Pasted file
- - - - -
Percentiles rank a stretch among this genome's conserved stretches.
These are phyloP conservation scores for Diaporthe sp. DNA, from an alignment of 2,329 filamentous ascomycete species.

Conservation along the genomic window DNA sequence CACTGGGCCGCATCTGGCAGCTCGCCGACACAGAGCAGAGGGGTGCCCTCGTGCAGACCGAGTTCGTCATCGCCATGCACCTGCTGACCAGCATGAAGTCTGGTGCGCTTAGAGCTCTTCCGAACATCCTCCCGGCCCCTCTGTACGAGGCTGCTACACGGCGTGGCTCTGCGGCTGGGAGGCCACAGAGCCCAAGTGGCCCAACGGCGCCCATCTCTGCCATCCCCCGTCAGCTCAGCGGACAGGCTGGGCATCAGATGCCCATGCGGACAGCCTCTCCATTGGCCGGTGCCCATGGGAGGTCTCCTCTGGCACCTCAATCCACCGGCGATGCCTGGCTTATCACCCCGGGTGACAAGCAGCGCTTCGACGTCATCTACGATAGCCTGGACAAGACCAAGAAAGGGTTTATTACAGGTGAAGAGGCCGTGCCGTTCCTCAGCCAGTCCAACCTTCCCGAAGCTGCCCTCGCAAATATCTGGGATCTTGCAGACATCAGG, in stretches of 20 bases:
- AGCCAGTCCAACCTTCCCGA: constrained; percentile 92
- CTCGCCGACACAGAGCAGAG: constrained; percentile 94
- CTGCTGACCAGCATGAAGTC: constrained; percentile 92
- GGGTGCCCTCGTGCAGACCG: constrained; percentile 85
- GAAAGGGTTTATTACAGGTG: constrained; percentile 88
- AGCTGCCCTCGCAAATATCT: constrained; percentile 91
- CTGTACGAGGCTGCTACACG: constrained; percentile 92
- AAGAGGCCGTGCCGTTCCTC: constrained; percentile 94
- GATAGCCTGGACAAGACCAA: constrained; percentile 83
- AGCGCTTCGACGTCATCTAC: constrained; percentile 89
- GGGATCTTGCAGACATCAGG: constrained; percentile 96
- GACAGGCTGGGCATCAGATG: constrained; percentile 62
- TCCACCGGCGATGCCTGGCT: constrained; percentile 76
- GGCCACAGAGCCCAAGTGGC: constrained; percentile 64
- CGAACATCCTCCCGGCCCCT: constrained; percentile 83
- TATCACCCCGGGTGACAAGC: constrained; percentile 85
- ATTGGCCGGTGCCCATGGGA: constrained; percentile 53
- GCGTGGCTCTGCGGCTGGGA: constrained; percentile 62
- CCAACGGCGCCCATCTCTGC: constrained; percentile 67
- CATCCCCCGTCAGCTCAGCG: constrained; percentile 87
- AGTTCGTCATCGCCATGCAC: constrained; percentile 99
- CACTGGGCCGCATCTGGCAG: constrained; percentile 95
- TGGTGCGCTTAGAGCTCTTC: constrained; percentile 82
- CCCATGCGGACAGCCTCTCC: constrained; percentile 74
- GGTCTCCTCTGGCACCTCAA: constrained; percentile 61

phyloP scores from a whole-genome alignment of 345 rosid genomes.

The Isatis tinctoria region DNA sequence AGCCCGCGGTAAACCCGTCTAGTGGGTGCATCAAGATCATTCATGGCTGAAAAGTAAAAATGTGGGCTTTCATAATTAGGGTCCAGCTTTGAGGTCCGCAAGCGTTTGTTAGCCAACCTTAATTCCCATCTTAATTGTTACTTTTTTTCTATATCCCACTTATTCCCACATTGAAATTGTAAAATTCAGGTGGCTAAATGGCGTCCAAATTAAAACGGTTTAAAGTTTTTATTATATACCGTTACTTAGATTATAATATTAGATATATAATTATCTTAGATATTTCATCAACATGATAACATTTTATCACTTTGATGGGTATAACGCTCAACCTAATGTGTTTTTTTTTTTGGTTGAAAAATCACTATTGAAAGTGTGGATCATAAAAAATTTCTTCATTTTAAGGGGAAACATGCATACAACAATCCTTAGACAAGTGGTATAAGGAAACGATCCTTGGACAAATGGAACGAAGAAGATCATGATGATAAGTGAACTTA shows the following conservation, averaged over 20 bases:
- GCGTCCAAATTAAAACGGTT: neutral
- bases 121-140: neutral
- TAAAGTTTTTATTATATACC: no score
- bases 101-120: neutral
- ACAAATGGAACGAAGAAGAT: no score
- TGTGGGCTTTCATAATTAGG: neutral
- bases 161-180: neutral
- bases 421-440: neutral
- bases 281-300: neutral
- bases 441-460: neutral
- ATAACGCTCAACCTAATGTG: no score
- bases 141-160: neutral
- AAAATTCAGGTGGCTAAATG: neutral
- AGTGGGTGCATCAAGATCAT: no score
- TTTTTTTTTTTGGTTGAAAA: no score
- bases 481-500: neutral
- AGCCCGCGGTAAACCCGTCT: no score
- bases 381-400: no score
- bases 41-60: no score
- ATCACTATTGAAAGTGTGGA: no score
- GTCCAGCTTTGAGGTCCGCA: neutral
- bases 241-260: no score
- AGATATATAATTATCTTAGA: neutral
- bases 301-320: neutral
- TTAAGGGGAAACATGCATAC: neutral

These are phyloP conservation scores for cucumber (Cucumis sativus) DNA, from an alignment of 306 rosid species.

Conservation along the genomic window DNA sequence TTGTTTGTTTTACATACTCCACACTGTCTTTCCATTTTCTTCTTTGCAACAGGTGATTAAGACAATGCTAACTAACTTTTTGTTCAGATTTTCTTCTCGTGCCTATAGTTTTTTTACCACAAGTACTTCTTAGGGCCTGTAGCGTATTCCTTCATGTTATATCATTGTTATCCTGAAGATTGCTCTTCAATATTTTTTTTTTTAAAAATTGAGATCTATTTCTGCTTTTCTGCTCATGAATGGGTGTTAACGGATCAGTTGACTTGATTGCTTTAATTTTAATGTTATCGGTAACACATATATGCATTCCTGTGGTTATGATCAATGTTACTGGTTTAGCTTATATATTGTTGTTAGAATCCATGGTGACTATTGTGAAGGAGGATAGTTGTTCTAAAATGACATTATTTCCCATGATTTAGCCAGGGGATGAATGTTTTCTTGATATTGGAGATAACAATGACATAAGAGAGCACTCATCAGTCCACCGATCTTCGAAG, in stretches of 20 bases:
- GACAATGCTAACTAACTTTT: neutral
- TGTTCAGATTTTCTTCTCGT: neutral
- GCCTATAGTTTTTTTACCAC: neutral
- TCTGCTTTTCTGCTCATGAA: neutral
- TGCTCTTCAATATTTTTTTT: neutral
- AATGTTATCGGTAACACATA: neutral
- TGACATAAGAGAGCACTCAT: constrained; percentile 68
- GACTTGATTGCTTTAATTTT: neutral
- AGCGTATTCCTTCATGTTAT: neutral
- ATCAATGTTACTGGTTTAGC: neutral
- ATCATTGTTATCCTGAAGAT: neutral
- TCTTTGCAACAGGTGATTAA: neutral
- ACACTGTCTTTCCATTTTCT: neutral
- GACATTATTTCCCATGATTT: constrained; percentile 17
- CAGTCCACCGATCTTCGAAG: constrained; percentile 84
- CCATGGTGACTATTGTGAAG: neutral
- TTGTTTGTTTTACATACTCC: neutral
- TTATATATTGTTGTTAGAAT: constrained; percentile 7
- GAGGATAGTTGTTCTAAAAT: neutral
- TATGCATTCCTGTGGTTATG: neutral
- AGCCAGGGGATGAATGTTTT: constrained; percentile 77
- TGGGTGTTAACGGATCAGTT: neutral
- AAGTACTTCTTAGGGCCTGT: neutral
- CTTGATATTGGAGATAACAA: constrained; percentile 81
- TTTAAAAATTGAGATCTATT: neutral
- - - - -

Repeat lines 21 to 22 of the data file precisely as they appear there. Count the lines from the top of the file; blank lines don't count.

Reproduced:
- GCGTGGCTCTGCGGCTGGGA: constrained; percentile 62
- CCAACGGCGCCCATCTCTGC: constrained; percentile 67